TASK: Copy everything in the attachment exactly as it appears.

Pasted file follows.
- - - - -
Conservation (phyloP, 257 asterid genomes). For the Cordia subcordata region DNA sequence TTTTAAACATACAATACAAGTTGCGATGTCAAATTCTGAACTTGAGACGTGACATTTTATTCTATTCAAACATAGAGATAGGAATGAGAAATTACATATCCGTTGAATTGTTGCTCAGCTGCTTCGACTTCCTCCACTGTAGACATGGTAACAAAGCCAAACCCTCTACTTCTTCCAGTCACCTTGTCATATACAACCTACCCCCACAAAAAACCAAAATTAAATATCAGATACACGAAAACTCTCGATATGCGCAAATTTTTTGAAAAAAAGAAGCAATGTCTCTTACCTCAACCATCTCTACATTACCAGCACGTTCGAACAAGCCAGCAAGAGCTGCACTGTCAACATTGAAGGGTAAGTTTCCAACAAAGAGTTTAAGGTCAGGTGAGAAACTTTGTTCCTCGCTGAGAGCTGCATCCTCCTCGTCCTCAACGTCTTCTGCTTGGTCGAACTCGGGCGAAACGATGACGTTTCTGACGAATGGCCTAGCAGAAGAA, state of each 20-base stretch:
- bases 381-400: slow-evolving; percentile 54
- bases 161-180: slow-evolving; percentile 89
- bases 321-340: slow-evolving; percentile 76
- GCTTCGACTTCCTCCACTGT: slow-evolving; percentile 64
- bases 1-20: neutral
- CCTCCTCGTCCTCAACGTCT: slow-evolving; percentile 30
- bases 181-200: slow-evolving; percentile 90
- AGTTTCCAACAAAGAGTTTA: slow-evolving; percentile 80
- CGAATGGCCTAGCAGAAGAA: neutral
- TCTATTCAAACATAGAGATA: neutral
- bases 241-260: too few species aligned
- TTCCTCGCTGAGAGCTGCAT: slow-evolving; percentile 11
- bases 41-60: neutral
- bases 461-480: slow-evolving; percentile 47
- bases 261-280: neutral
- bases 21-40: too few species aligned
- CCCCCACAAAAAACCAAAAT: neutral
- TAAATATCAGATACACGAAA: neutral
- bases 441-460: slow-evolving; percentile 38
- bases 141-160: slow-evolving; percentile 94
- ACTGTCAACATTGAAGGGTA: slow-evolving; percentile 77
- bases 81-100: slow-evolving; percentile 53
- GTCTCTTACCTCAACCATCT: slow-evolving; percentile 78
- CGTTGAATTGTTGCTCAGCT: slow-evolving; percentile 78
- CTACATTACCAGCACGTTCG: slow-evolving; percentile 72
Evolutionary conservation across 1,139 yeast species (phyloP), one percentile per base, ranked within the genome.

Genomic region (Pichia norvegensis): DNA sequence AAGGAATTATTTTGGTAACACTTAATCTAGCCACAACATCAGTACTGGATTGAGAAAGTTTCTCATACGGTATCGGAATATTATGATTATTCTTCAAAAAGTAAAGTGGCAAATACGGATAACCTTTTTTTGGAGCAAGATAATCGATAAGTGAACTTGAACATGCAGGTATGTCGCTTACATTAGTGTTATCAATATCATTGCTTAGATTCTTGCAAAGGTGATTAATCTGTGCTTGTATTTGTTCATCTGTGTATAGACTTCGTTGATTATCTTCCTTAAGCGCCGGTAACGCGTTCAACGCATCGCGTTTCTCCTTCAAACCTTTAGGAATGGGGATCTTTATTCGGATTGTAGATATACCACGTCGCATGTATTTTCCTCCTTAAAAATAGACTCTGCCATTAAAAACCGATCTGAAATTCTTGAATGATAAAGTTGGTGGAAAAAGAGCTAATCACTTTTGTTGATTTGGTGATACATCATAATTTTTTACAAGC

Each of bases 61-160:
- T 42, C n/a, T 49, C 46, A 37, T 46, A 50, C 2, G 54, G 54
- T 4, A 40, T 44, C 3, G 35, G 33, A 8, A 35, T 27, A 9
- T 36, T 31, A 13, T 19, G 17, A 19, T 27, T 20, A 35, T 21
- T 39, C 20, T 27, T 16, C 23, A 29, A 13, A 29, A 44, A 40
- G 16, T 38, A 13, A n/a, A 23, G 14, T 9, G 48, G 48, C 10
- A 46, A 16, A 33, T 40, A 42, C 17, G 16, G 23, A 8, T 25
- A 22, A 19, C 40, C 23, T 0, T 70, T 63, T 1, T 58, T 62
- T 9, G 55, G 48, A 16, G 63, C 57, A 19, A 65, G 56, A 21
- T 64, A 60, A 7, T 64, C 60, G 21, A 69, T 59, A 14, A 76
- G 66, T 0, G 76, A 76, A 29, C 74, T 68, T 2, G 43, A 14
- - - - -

Conservation (phyloP, 257 asterid genomes). For the Cordia subcordata region DNA sequence TTTTAAACATACAATACAAGTTGCGATGTCAAATTCTGAACTTGAGACGTGACATTTTATTCTATTCAAACATAGAGATAGGAATGAGAAATTACATATCCGTTGAATTGTTGCTCAGCTGCTTCGACTTCCTCCACTGTAGACATGGTAACAAAGCCAAACCCTCTACTTCTTCCAGTCACCTTGTCATATACAACCTACCCCCACAAAAAACCAAAATTAAATATCAGATACACGAAAACTCTCGATATGCGCAAATTTTTTGAAAAAAAGAAGCAATGTCTCTTACCTCAACCATCTCTACATTACCAGCACGTTCGAACAAGCCAGCAAGAGCTGCACTGTCAACATTGAAGGGTAAGTTTCCAACAAAGAGTTTAAGGTCAGGTGAGAAACTTTGTTCCTCGCTGAGAGCTGCATCCTCCTCGTCCTCAACGTCTTCTGCTTGGTCGAACTCGGGCGAAACGATGACGTTTCTGACGAATGGCCTAGCAGAAGAA, state of each 20-base stretch:
- bases 381-400: slow-evolving; percentile 54
- bases 161-180: slow-evolving; percentile 89
- bases 321-340: slow-evolving; percentile 76
- GCTTCGACTTCCTCCACTGT: slow-evolving; percentile 64
- bases 1-20: neutral
- CCTCCTCGTCCTCAACGTCT: slow-evolving; percentile 30
- bases 181-200: slow-evolving; percentile 90
- AGTTTCCAACAAAGAGTTTA: slow-evolving; percentile 80
- CGAATGGCCTAGCAGAAGAA: neutral
- TCTATTCAAACATAGAGATA: neutral
- bases 241-260: too few species aligned
- TTCCTCGCTGAGAGCTGCAT: slow-evolving; percentile 11
- bases 41-60: neutral
- bases 461-480: slow-evolving; percentile 47
- bases 261-280: neutral
- bases 21-40: too few species aligned
- CCCCCACAAAAAACCAAAAT: neutral
- TAAATATCAGATACACGAAA: neutral
- bases 441-460: slow-evolving; percentile 38
- bases 141-160: slow-evolving; percentile 94
- ACTGTCAACATTGAAGGGTA: slow-evolving; percentile 77
- bases 81-100: slow-evolving; percentile 53
- GTCTCTTACCTCAACCATCT: slow-evolving; percentile 78
- CGTTGAATTGTTGCTCAGCT: slow-evolving; percentile 78
- CTACATTACCAGCACGTTCG: slow-evolving; percentile 72
Evolutionary conservation across 1,139 yeast species (phyloP), one percentile per base, ranked within the genome.

Genomic region (Pichia norvegensis): DNA sequence AAGGAATTATTTTGGTAACACTTAATCTAGCCACAACATCAGTACTGGATTGAGAAAGTTTCTCATACGGTATCGGAATATTATGATTATTCTTCAAAAAGTAAAGTGGCAAATACGGATAACCTTTTTTTGGAGCAAGATAATCGATAAGTGAACTTGAACATGCAGGTATGTCGCTTACATTAGTGTTATCAATATCATTGCTTAGATTCTTGCAAAGGTGATTAATCTGTGCTTGTATTTGTTCATCTGTGTATAGACTTCGTTGATTATCTTCCTTAAGCGCCGGTAACGCGTTCAACGCATCGCGTTTCTCCTTCAAACCTTTAGGAATGGGGATCTTTATTCGGATTGTAGATATACCACGTCGCATGTATTTTCCTCCTTAAAAATAGACTCTGCCATTAAAAACCGATCTGAAATTCTTGAATGATAAAGTTGGTGGAAAAAGAGCTAATCACTTTTGTTGATTTGGTGATACATCATAATTTTTTACAAGC

Each of bases 61-160:
- T 42, C n/a, T 49, C 46, A 37, T 46, A 50, C 2, G 54, G 54
- T 4, A 40, T 44, C 3, G 35, G 33, A 8, A 35, T 27, A 9
- T 36, T 31, A 13, T 19, G 17, A 19, T 27, T 20, A 35, T 21
- T 39, C 20, T 27, T 16, C 23, A 29, A 13, A 29, A 44, A 40
- G 16, T 38, A 13, A n/a, A 23, G 14, T 9, G 48, G 48, C 10
- A 46, A 16, A 33, T 40, A 42, C 17, G 16, G 23, A 8, T 25
- A 22, A 19, C 40, C 23, T 0, T 70, T 63, T 1, T 58, T 62
- T 9, G 55, G 48, A 16, G 63, C 57, A 19, A 65, G 56, A 21
- T 64, A 60, A 7, T 64, C 60, G 21, A 69, T 59, A 14, A 76
- G 66, T 0, G 76, A 76, A 29, C 74, T 68, T 2, G 43, A 14